Cannabis grow-op registry needed to protect homebuyers, association urges

Ontario Real Estate Association report suggests grow-op risks will soar after cannabis is legalized

David Reid (centre), president of the Ontario Real Estate Association, on Monday introduced five recommendations to protect homebuyers from properties damaged by marijuana grow-ops. (CBC)

The Ontario Real Estate Association (OREA) wants the province to introduce more protections for homebuyers from properties damaged by cannabis grow-ops — and it wants those changes made before recreational cannabis is legalized later this year.

“Make no bones about it, as of this summer more people will be growing pot at home,” warned OREA president David Reid at a media conference at the Ontario legislature Monday.

Reid pointed to statistics from police in Denver, Colorado — where the drug has been legal since 2014 — suggesting one in 10 homes in that city is being used to grow cannabis.

Ontario must take steps to protect homeowners and prospective homebuyers about the health and safety risks associated with former marijuana grow-ops,” said Reid.

The head of the Ottawa Real Estate Board, Ralph Shaw, said he’s seen what can happen to homes damaged by cannabis grow-ops.

“It’s the mould and the fungus and the moisture that causes the problem … and it can destroy the frame structure of a house. So you’re into not just tens of thousands, but certainly $50,000 to $100,000 isn’t uncommon to clean up and retrofit a home that’s been used as a grow-op, so it’s very serious,” Shaw said.

5 possible fixes

An OREA report asks for these five changes to Ontario law:

  • Changing the building code to designate illegal drug operations as unsafe buildings requiring remediation.
  • Requiring municipal inspections of designated unsafe buildings.
  • Registering municipal work orders for remediation on the Ontario land title system.
  • Training home inspectors to spot damage caused by grow-ops.
  • Reducing the allowable number of personal plants from four to one in multi-unit dwellings smaller than 1,000 square feet.

OREA has tried before to lobby the province to introduce a registry, and supported a 2013 private member’s bill from Nepean—Carleton MPP Lisa MacLeod, which did not pass through the legislature.

OREA now suggests with legalization looming a registry is more important than ever, saying that the number of illegal grow-ops rose in Colorado following legalization there.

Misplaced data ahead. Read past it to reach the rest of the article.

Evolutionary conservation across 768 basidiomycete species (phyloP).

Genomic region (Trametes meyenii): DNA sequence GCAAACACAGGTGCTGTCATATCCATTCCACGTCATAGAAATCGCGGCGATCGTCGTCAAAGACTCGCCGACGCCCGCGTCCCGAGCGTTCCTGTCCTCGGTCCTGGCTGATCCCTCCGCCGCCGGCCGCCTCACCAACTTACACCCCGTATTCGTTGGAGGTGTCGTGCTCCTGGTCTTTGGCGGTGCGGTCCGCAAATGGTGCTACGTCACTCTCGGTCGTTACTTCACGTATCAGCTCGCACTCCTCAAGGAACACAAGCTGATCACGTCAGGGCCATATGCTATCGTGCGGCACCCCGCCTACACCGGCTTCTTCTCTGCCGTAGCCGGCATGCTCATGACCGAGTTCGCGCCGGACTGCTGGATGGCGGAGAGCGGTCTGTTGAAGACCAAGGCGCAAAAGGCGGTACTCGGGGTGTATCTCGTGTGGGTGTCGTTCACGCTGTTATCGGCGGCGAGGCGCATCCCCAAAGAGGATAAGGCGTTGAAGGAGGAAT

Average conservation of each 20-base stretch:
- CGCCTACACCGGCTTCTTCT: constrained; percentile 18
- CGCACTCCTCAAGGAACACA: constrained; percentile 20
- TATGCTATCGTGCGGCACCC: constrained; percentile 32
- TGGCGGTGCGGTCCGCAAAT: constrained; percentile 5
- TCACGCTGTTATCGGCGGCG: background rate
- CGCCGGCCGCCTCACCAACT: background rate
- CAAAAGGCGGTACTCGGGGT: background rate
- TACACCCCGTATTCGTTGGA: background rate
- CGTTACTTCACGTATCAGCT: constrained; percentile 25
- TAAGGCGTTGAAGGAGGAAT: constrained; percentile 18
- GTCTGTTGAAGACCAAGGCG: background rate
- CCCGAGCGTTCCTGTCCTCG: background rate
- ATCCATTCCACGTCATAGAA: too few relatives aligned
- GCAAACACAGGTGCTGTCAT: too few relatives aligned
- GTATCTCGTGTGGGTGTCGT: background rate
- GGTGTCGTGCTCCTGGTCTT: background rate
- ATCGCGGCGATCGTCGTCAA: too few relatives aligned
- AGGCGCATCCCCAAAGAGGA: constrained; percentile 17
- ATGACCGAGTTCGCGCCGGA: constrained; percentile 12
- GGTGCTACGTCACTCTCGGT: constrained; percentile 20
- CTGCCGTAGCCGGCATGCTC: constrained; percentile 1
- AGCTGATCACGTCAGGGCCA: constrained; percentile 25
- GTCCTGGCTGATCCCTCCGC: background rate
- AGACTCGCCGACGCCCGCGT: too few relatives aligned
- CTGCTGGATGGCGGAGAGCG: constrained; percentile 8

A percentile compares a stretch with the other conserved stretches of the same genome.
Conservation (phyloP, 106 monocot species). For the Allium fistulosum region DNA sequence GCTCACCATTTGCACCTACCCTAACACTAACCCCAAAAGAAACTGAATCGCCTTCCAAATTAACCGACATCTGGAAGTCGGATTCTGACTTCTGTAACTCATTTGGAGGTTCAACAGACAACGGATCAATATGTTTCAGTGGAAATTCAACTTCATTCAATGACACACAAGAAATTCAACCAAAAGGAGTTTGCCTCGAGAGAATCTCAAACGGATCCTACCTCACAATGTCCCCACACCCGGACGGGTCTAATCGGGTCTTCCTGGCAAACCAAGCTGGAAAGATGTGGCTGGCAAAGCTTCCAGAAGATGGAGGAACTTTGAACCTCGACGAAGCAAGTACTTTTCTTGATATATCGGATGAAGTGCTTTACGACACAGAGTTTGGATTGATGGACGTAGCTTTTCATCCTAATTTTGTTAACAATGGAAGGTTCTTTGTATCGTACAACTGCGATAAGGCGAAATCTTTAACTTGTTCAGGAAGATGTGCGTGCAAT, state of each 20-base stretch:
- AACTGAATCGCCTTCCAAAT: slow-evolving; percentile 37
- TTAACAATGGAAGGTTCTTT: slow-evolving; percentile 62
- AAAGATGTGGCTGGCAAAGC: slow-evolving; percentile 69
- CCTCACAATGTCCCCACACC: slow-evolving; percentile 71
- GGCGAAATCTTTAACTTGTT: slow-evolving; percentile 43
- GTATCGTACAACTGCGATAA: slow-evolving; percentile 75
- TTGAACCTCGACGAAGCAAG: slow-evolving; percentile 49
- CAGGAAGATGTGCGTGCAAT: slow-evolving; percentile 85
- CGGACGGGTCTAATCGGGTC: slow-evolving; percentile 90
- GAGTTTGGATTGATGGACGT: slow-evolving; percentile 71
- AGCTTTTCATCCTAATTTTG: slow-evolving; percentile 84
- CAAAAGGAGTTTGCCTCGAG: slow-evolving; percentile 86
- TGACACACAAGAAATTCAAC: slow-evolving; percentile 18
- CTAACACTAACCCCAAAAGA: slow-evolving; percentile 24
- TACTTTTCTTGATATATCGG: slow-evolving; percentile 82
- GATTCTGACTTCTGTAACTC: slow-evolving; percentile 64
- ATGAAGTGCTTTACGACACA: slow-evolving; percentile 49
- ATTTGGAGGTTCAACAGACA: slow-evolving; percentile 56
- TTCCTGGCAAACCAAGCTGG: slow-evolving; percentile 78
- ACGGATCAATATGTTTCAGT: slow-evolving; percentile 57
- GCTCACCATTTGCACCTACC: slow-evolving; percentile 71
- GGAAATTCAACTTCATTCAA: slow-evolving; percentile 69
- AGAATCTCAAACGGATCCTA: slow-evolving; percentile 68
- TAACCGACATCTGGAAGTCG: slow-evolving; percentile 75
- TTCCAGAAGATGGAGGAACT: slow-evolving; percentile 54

Colorado agents worry registry could hurt values

Although Moye said she likes the idea of rules protecting homeowners and buyers by mandating remediation, a registry could permanently stigmatize homes and neighbourhoods.

Under Colorado law, for example, homeowners don’t have to disclose former meth labs as long as they’re cleaned up according to state regulations, Moye said.

“So meth is certainly a lot more toxic than any type of marijuana growing, and we allow that disclosure to end once it’s cleaned up, so it would seem fair that disclosures of marijuana should end so it doesn’t impact the property forever.”

Ontario to consider new rules

A spokesperson for the Ministry of the Attorney General did not close the door to OREA’s suggestions.

“As we approach the federal government’s legalization of cannabis, we will continue to work with all sectors, including realtors, homeowners, landlords to ensure that people have the necessary information and protections in place to make informed decisions about buying and selling a home,” wrote spokesperson Brian Gray.

The province is already set to revamp training and expectations for home inspectors and the ministry “is currently developing regulations to set qualifications for home inspectors and will consider OREA’s proposal as a part of this work.”

The province sounded less interested in limiting the number of plants grown in smaller residences, as suggested by Gray: “The federal government and their task force recommended four plants for legal home cultivation. We have aligned with that approach (…)”

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